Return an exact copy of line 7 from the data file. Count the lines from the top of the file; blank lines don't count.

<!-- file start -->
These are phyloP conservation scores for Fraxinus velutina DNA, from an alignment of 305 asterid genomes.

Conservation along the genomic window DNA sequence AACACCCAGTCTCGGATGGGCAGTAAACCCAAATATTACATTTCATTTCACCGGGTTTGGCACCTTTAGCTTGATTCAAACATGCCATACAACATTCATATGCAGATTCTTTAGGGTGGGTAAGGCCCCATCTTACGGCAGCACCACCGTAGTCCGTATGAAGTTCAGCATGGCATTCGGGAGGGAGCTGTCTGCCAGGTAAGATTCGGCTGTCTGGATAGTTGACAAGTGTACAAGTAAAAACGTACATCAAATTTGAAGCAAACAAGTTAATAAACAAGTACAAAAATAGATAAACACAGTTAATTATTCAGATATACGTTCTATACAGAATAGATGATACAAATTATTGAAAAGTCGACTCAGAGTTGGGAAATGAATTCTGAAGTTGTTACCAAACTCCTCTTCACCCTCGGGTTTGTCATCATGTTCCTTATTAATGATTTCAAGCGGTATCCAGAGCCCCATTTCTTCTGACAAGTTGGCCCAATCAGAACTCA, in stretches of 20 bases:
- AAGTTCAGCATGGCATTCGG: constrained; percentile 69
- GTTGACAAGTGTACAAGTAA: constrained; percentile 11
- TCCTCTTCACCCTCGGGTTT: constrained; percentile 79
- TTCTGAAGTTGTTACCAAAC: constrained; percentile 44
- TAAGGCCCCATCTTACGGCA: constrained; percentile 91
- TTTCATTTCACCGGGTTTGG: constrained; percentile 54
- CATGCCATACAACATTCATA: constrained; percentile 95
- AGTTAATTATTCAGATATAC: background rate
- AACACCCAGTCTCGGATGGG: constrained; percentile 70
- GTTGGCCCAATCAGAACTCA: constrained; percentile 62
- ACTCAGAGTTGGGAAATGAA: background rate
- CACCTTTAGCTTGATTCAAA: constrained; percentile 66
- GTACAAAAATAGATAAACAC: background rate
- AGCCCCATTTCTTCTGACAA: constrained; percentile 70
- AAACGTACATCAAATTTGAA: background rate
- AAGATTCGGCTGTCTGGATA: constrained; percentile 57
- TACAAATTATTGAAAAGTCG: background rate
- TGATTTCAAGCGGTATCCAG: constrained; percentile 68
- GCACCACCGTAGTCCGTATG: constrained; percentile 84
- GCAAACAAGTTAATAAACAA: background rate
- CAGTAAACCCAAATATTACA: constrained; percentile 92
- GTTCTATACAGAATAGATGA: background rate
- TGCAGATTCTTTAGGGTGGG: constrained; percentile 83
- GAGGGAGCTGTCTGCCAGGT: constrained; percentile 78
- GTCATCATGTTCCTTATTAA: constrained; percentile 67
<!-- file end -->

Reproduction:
- TAAGGCCCCATCTTACGGCA: constrained; percentile 91